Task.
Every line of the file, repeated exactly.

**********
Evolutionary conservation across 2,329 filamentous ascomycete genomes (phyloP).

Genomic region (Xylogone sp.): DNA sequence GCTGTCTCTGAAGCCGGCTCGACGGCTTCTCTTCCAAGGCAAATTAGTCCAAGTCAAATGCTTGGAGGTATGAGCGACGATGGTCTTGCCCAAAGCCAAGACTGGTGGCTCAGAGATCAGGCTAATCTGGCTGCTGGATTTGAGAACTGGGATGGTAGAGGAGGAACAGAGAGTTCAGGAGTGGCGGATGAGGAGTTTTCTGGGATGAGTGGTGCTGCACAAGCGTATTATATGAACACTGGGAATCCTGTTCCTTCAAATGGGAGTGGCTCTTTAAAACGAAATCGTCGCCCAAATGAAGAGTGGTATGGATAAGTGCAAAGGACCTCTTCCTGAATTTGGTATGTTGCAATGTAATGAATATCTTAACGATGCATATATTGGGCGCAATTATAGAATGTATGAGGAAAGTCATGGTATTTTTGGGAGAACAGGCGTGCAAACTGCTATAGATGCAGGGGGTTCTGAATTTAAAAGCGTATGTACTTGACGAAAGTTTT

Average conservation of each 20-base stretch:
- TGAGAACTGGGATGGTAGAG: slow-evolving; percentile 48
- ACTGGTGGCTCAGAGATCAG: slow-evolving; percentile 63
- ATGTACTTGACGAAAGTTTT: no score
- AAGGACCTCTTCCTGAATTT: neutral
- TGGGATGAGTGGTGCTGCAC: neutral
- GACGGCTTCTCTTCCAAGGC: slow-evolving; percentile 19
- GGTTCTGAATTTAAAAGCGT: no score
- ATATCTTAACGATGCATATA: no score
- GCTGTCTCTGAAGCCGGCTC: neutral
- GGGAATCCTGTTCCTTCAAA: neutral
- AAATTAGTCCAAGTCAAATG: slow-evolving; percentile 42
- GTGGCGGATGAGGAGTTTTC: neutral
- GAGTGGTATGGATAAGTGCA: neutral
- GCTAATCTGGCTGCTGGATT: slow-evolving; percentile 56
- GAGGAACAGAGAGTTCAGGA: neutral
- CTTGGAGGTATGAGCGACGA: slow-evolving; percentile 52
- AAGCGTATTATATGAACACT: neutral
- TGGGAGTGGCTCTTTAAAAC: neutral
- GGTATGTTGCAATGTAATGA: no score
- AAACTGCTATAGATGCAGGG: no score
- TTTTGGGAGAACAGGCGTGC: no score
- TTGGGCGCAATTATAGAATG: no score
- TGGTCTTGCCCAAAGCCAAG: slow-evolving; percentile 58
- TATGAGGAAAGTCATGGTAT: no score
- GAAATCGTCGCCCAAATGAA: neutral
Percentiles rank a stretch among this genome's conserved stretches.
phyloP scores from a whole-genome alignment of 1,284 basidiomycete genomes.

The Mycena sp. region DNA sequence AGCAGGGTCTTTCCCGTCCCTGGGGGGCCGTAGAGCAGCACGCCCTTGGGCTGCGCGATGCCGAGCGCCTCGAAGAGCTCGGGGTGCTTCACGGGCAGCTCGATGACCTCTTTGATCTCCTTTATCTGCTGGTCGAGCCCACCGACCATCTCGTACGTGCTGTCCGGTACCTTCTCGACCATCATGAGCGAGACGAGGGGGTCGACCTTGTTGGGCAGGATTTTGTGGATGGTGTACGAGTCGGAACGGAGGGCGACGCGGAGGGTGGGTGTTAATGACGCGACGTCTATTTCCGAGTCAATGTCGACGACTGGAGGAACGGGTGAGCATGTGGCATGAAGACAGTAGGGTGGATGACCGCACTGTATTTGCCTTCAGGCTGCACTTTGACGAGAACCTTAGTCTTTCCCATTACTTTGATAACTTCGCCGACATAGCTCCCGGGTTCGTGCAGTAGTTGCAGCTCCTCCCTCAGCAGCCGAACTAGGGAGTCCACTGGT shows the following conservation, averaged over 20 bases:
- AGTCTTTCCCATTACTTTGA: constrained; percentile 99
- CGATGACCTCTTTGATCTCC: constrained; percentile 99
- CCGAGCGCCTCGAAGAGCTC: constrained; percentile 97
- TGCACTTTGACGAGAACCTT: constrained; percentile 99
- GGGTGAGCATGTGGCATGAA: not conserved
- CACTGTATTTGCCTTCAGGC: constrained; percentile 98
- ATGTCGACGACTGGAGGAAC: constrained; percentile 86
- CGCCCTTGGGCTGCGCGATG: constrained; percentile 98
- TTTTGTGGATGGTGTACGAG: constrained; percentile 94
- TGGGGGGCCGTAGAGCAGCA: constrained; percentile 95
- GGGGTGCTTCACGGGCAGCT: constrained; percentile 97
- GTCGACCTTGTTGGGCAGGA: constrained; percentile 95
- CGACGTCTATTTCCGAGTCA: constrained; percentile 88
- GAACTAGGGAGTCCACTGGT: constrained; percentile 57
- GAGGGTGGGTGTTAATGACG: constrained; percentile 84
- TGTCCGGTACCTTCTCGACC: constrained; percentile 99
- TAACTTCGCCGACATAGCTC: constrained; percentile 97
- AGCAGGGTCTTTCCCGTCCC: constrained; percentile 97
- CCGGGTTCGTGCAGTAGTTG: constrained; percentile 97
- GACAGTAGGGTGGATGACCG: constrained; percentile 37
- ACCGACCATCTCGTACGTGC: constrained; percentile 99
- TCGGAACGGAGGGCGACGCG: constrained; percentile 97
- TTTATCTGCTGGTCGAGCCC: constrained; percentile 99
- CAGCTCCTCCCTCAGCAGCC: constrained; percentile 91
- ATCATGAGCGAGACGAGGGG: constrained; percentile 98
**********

Evolutionary conservation across 2,329 filamentous ascomycete genomes (phyloP).

Genomic region (Xylogone sp.): DNA sequence GCTGTCTCTGAAGCCGGCTCGACGGCTTCTCTTCCAAGGCAAATTAGTCCAAGTCAAATGCTTGGAGGTATGAGCGACGATGGTCTTGCCCAAAGCCAAGACTGGTGGCTCAGAGATCAGGCTAATCTGGCTGCTGGATTTGAGAACTGGGATGGTAGAGGAGGAACAGAGAGTTCAGGAGTGGCGGATGAGGAGTTTTCTGGGATGAGTGGTGCTGCACAAGCGTATTATATGAACACTGGGAATCCTGTTCCTTCAAATGGGAGTGGCTCTTTAAAACGAAATCGTCGCCCAAATGAAGAGTGGTATGGATAAGTGCAAAGGACCTCTTCCTGAATTTGGTATGTTGCAATGTAATGAATATCTTAACGATGCATATATTGGGCGCAATTATAGAATGTATGAGGAAAGTCATGGTATTTTTGGGAGAACAGGCGTGCAAACTGCTATAGATGCAGGGGGTTCTGAATTTAAAAGCGTATGTACTTGACGAAAGTTTT

Average conservation of each 20-base stretch:
- TGAGAACTGGGATGGTAGAG: slow-evolving; percentile 48
- ACTGGTGGCTCAGAGATCAG: slow-evolving; percentile 63
- ATGTACTTGACGAAAGTTTT: no score
- AAGGACCTCTTCCTGAATTT: neutral
- TGGGATGAGTGGTGCTGCAC: neutral
- GACGGCTTCTCTTCCAAGGC: slow-evolving; percentile 19
- GGTTCTGAATTTAAAAGCGT: no score
- ATATCTTAACGATGCATATA: no score
- GCTGTCTCTGAAGCCGGCTC: neutral
- GGGAATCCTGTTCCTTCAAA: neutral
- AAATTAGTCCAAGTCAAATG: slow-evolving; percentile 42
- GTGGCGGATGAGGAGTTTTC: neutral
- GAGTGGTATGGATAAGTGCA: neutral
- GCTAATCTGGCTGCTGGATT: slow-evolving; percentile 56
- GAGGAACAGAGAGTTCAGGA: neutral
- CTTGGAGGTATGAGCGACGA: slow-evolving; percentile 52
- AAGCGTATTATATGAACACT: neutral
- TGGGAGTGGCTCTTTAAAAC: neutral
- GGTATGTTGCAATGTAATGA: no score
- AAACTGCTATAGATGCAGGG: no score
- TTTTGGGAGAACAGGCGTGC: no score
- TTGGGCGCAATTATAGAATG: no score
- TGGTCTTGCCCAAAGCCAAG: slow-evolving; percentile 58
- TATGAGGAAAGTCATGGTAT: no score
- GAAATCGTCGCCCAAATGAA: neutral
Percentiles rank a stretch among this genome's conserved stretches.
phyloP scores from a whole-genome alignment of 1,284 basidiomycete genomes.

The Mycena sp. region DNA sequence AGCAGGGTCTTTCCCGTCCCTGGGGGGCCGTAGAGCAGCACGCCCTTGGGCTGCGCGATGCCGAGCGCCTCGAAGAGCTCGGGGTGCTTCACGGGCAGCTCGATGACCTCTTTGATCTCCTTTATCTGCTGGTCGAGCCCACCGACCATCTCGTACGTGCTGTCCGGTACCTTCTCGACCATCATGAGCGAGACGAGGGGGTCGACCTTGTTGGGCAGGATTTTGTGGATGGTGTACGAGTCGGAACGGAGGGCGACGCGGAGGGTGGGTGTTAATGACGCGACGTCTATTTCCGAGTCAATGTCGACGACTGGAGGAACGGGTGAGCATGTGGCATGAAGACAGTAGGGTGGATGACCGCACTGTATTTGCCTTCAGGCTGCACTTTGACGAGAACCTTAGTCTTTCCCATTACTTTGATAACTTCGCCGACATAGCTCCCGGGTTCGTGCAGTAGTTGCAGCTCCTCCCTCAGCAGCCGAACTAGGGAGTCCACTGGT shows the following conservation, averaged over 20 bases:
- AGTCTTTCCCATTACTTTGA: constrained; percentile 99
- CGATGACCTCTTTGATCTCC: constrained; percentile 99
- CCGAGCGCCTCGAAGAGCTC: constrained; percentile 97
- TGCACTTTGACGAGAACCTT: constrained; percentile 99
- GGGTGAGCATGTGGCATGAA: not conserved
- CACTGTATTTGCCTTCAGGC: constrained; percentile 98
- ATGTCGACGACTGGAGGAAC: constrained; percentile 86
- CGCCCTTGGGCTGCGCGATG: constrained; percentile 98
- TTTTGTGGATGGTGTACGAG: constrained; percentile 94
- TGGGGGGCCGTAGAGCAGCA: constrained; percentile 95
- GGGGTGCTTCACGGGCAGCT: constrained; percentile 97
- GTCGACCTTGTTGGGCAGGA: constrained; percentile 95
- CGACGTCTATTTCCGAGTCA: constrained; percentile 88
- GAACTAGGGAGTCCACTGGT: constrained; percentile 57
- GAGGGTGGGTGTTAATGACG: constrained; percentile 84
- TGTCCGGTACCTTCTCGACC: constrained; percentile 99
- TAACTTCGCCGACATAGCTC: constrained; percentile 97
- AGCAGGGTCTTTCCCGTCCC: constrained; percentile 97
- CCGGGTTCGTGCAGTAGTTG: constrained; percentile 97
- GACAGTAGGGTGGATGACCG: constrained; percentile 37
- ACCGACCATCTCGTACGTGC: constrained; percentile 99
- TCGGAACGGAGGGCGACGCG: constrained; percentile 97
- TTTATCTGCTGGTCGAGCCC: constrained; percentile 99
- CAGCTCCTCCCTCAGCAGCC: constrained; percentile 91
- ATCATGAGCGAGACGAGGGG: constrained; percentile 98